Ralph S. Barnaby graduated from Columbia University in 1915 with a degree in mechanical engineering, moved in and out of civilian and active-duty Army and Navy enlisted and officer assignments, earned his wings, and as a captain in his final tour, commanded the Naval Aircraft Modification Unit in Johnsville, Pennsylvania, in 1944–45. His lifelong passion, expertise, and renown were in soaring and gliding.
Barnaby designed and built his first man-carrying glider in 1909. As he recalls in these edited excerpts from his Naval Institute oral history:
In 1920, we began hearing about German gliding schools. In 1928, some American industrialists brought over some German glider pilots and their gliders, had them do some flying around the country, and established a school on Cape Cod.
In 1928, I tried to get a month’s leave from the Navy to go over to Germany to take a course in one of their glider schools but was turned down. I decided to pool my leave and take the course at Cape Cod. I was fortunate to be the first one to fulfill the requirements and get the first American soaring certificate.
In 1924, as part of war reparations, the Navy had acquired a German zeppelin and commissioned her as the 659-foot rigid airship USS Los Angeles (ZR-3). In the fall of 1929, Rear Admiral William Moffett sent for Lieutenant Barnaby.
I thought, What have I done wrong?
“Sit down, Barnaby,” Moffett said. “Do you think it would be possible to launch a glider from the Los Angeles? Think it over carefully and see me tomorrow, because if your answer is yes, you’re going to do it.”
I didn’t sleep much that night and told him the next day it was possible, and I would do it under certain conditions. The Navy had to acquire for me the glider I used in my soaring flights on Cape Cod, and I had to go to the Los Angeles’s air station at Lakehurst, New Jersey, to supervise putting the launching gear on the airship. He said okay.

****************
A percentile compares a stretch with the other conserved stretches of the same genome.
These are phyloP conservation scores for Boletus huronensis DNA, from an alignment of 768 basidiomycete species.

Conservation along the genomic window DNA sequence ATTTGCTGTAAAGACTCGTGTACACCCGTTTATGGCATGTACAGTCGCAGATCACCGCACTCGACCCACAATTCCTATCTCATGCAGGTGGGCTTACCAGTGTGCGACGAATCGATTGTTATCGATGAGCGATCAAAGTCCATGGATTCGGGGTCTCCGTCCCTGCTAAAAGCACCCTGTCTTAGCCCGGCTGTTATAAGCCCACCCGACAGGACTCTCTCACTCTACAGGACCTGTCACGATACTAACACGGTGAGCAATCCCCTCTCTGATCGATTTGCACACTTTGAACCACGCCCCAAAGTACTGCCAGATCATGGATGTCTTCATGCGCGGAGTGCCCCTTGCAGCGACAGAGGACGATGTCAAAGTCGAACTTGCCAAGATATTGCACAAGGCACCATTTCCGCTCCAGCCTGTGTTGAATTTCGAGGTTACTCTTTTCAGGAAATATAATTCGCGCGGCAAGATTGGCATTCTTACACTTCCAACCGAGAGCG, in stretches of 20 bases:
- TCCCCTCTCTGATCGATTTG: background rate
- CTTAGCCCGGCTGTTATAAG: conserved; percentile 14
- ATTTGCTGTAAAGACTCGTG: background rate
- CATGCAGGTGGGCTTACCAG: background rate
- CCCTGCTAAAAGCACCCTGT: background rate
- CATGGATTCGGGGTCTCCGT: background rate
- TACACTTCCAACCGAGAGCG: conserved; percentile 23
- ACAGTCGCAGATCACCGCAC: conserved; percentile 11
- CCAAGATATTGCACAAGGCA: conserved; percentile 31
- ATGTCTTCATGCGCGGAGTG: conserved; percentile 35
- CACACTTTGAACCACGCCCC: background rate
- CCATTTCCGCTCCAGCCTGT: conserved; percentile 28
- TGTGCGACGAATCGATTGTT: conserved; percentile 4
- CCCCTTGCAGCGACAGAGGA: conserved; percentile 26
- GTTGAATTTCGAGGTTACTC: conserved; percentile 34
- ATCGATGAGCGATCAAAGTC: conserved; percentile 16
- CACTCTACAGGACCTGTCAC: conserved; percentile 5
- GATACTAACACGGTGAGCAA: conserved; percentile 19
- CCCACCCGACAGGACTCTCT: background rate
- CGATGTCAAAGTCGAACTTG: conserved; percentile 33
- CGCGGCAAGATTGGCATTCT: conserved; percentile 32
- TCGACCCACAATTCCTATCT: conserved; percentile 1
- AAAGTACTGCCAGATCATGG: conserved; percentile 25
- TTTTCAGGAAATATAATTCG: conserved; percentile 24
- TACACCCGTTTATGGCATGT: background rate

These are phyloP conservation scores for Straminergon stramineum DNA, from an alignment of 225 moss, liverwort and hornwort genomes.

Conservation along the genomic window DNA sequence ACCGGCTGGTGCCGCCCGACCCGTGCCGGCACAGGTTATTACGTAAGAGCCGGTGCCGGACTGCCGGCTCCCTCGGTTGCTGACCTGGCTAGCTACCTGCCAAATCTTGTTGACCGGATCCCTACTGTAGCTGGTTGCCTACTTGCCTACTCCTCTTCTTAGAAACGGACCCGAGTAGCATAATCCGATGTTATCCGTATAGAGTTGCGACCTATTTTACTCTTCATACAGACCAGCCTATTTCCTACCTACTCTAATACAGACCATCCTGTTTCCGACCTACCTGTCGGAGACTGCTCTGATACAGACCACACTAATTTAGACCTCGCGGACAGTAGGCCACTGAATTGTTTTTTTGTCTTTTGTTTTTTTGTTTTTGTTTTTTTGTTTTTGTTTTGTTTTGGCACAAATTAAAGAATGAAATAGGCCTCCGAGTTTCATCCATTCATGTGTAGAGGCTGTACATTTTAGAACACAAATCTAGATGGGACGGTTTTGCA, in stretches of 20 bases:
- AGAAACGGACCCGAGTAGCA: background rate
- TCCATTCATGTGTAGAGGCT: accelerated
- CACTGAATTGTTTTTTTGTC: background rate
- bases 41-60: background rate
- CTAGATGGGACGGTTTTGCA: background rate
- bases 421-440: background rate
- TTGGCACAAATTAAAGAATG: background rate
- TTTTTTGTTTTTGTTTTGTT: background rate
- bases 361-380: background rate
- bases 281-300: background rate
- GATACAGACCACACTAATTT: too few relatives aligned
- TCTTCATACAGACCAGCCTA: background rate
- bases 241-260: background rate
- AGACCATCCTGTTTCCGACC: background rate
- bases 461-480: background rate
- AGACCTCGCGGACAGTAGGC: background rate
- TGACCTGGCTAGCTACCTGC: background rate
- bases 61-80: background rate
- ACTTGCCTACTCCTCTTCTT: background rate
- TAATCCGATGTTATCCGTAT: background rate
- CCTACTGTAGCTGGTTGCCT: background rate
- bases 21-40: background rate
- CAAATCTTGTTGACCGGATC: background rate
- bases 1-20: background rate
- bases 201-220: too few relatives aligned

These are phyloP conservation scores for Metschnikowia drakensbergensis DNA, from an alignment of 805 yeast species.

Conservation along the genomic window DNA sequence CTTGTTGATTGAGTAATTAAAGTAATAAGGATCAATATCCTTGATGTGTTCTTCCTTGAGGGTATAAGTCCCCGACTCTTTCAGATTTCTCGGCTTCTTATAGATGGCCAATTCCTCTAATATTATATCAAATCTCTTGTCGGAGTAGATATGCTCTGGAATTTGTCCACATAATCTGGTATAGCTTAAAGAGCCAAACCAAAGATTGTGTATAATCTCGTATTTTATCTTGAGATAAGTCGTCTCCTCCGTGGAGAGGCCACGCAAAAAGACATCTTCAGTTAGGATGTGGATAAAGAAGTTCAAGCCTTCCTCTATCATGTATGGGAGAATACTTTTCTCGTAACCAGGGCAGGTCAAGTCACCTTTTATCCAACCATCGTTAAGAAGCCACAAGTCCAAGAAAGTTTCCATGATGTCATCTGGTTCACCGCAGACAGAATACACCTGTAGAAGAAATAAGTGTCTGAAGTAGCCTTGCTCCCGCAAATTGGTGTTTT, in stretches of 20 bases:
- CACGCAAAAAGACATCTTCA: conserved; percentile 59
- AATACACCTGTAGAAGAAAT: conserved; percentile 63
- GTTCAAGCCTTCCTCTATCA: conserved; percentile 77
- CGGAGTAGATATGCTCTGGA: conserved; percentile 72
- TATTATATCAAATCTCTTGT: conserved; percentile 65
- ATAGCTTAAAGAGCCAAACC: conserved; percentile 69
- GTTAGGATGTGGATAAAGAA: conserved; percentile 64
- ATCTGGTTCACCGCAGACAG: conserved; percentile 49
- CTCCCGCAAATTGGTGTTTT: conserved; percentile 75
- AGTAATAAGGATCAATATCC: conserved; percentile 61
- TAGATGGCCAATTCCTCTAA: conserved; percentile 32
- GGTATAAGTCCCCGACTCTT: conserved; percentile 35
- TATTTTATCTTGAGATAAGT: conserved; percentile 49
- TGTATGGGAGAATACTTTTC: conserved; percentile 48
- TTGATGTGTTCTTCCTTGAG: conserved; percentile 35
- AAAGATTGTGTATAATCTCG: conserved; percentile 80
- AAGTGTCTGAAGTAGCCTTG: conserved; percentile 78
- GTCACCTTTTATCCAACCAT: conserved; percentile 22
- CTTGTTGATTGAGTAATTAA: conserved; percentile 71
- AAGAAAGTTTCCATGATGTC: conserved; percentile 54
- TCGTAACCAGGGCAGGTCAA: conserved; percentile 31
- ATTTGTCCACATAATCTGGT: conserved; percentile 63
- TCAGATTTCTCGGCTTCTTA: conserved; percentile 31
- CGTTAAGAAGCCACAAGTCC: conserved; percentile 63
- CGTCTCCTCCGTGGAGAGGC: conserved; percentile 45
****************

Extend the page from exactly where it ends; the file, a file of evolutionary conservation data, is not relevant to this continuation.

At Lakehurst, we used the basic equipment structure under the Los Angeles to make a glider mounting. I hadn’t flown the glider in six months—should I do some test flights? There were no hills. I didn’t want to wreck it with an automobile tow. I decided to leave it alone. I would have plenty of time to learn to fly again on the way down.
The airship first lieutenant, Cal Bolster, would operate the lanyard releasing the glider. We picked 3,000 feet as being high enough. On a cold January morning at 3,000 feet as the airship cruised over Atlantic City, I climbed down from the cabin into the glider. I couldn’t wear too much clothing because there wasn’t room in the cockpit. I had requested that the airship crew fly at 40 knots—the glider’s speed—and sat there thinking, How did I get myself maneuvered into this situation?
When we were over our selected site, I said, “Okay, go ahead.” Bolster pulled the lanyard. The instant I was released, I felt perfectly happy. I stuck the nose down and got away from under the ship, because there were two big 18-foot propellers out in front of me and two behind that seemed kind of close. I leveled off and it was a nice ride down, awfully cold, about 13 minutes glide to landing.
The mission was a success. Why was the Navy interested in gliders? Admiral Moffett thought they could be put to practical use. These large, rigid airships carried a landing officer in case a landing had to be made at a place other than a Navy lighter-than-air base.
They would fly the airship over the site selected, and the landing officer would parachute down. It was his job to organize and direct a landing crew. By prearrangement, they would get the fire department, police department, gather other people. It was his job to explain what functions had to be performed. Handling one of these big ships was a tremendous job, particularly if there was any wind running.
Why not have the landing officer glide down?